Entrepreneurs are vital to the economy because of their unconventional thinking, ability to innovate, take calculated risks and create jobs. By definition, entrepreneurship is both the study of how new businesses are started and the actual process of starting a new business. The potential for entrepreneurship is great among young people as they have the energy and drive to be successful and they are often more open to new ideas than older people.
Young people are more likely to take risks, which can, among other things, lead to new and innovative companies. Governments around the world recognize that youth can stimulate entrepreneurship in young societies. Schools, colleges and universities are also exploring ways to educate young minds and encourage them to explore entrepreneurship as a career alongside traditional job markets. Pakistan is no stranger to this concept.
Fouad Bajwa, the CEO and co-founder of the Digital Dera Climate Smart Villages Network, says the potential of youth as an entrepreneurial opportunity is enormous. “There are many programs and resources for young people interested in starting their own business in Pakistan.”
The Higher Education Commission (HEC) has also promoted and encouraged universities to take concrete action to promote entrepreneurship education among students in higher education. Among them, it has set up research, innovation and commercialization offices and incubators. National Incubation Centers (NICs) have been set up across the country by the IGNITE R&D Fund and the Department of Information Technology in collaboration with the private sector and academia.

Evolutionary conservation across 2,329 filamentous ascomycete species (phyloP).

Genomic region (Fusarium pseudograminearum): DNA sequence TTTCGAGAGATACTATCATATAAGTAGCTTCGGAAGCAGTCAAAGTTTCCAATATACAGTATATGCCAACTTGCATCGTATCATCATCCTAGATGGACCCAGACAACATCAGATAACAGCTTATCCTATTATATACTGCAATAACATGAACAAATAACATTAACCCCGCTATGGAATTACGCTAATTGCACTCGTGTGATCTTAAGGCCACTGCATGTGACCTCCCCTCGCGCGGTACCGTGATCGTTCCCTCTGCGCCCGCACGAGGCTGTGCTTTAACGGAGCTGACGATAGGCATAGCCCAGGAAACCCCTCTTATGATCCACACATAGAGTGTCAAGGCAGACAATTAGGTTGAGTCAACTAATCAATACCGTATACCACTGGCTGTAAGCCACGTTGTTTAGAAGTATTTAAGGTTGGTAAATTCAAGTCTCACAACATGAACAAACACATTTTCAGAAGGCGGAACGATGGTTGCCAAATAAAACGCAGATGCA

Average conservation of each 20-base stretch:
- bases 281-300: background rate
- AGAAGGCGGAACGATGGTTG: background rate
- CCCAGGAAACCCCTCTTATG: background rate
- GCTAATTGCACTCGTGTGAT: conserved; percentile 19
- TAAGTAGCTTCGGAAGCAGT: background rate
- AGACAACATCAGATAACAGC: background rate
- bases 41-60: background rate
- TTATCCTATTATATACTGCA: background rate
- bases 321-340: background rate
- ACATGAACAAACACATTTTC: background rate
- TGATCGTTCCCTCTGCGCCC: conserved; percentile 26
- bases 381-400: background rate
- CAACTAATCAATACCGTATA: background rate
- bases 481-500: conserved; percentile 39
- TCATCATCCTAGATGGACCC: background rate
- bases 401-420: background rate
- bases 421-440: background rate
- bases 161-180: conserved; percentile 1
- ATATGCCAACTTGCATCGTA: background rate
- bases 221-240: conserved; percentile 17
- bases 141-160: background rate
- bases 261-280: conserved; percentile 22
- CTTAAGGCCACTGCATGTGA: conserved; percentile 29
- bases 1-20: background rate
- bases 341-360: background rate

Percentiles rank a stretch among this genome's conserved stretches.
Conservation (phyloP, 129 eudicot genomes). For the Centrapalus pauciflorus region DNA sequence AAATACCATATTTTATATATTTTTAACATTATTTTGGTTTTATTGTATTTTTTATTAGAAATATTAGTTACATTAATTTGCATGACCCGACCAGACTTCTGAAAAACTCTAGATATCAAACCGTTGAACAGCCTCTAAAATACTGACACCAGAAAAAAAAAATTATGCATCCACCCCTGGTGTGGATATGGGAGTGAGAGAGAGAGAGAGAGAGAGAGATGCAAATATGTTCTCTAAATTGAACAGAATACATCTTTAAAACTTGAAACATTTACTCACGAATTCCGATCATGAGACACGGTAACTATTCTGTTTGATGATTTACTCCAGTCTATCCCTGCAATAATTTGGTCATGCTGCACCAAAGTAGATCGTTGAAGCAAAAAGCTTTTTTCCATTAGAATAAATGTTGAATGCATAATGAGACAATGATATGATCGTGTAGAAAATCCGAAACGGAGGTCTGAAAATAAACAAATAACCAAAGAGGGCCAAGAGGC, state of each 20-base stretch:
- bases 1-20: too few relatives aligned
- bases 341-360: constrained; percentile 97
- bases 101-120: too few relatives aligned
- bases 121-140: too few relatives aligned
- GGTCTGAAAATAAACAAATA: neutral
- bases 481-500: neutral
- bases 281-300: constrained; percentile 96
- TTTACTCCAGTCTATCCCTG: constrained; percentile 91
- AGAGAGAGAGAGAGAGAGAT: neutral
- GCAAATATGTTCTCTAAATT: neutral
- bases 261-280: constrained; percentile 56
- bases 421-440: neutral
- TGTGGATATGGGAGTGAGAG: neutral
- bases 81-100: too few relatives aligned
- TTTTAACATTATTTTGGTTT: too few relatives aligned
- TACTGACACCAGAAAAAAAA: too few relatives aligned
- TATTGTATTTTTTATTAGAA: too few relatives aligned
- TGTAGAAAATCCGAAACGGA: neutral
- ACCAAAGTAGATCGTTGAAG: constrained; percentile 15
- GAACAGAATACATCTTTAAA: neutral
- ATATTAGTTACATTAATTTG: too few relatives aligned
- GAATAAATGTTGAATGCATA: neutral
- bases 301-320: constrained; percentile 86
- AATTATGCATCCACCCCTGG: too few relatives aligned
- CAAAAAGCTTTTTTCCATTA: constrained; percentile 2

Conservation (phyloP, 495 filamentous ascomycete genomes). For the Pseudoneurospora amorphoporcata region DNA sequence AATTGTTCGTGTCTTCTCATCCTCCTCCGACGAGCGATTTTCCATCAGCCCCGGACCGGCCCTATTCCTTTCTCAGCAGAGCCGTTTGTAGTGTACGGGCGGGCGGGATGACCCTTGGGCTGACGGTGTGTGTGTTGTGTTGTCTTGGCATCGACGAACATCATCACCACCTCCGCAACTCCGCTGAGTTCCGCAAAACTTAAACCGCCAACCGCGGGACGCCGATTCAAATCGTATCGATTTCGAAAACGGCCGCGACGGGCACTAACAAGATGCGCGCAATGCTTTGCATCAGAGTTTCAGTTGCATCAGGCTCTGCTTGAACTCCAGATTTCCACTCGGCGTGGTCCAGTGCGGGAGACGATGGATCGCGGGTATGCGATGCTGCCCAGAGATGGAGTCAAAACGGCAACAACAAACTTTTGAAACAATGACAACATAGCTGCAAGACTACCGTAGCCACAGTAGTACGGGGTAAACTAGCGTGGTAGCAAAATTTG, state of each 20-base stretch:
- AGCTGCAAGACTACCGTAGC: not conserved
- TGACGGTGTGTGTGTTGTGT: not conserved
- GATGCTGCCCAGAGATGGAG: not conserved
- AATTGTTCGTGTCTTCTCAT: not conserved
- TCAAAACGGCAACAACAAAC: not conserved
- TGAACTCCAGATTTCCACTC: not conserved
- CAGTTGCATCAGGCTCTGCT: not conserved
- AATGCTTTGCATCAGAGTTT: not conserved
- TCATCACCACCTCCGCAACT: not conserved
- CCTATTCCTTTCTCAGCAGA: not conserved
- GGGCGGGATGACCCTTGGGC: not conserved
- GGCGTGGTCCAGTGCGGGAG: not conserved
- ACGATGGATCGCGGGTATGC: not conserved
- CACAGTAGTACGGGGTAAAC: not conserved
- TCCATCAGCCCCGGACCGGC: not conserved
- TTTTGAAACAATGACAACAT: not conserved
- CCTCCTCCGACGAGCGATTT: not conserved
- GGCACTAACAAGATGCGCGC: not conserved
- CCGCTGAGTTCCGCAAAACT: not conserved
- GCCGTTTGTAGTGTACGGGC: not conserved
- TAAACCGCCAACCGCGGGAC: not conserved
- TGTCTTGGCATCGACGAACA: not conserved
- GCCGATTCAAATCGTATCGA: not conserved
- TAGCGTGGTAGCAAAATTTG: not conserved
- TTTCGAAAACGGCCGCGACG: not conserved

In order to encourage youth and help them succeed in their entrepreneurial journey, a few factors need to be considered. These include age, level of education, professional experience, financial situation, personal and professional networks and entrepreneurial mindset.
In addition, the opportunity itself, for example the business idea, the product fit, the market, the competition, the initial investment must be taken into account. Young minds often need mentoring or have role models who can offer them orientation and support. You need help in developing a clear and actionable business plan, taking into account market realities. Passion for ideas, the will to work hard and the ability to build a strong network of contacts are also crucial.
One hurdle in the process is that banks are still not providing unsecured income-tested loans to the youth. They prefer to give out auto loans and personal loans, but not start-up loans. Banks remain conservative in promoting funding for young entrepreneurs. There are limited capital resources in the youth market. The situation has not improved significantly despite the Kamyab Jawan program.
Economist Qais Aslam says that entrepreneurs always take risks. Technically, he says, all small businesses fall into this category. He says the rise in petrol and gas prices, interest rate hikes, high sales tax, escalating electricity tariffs, Etc., have weighed heavily on companies. This situation is discouraging for entrepreneurs.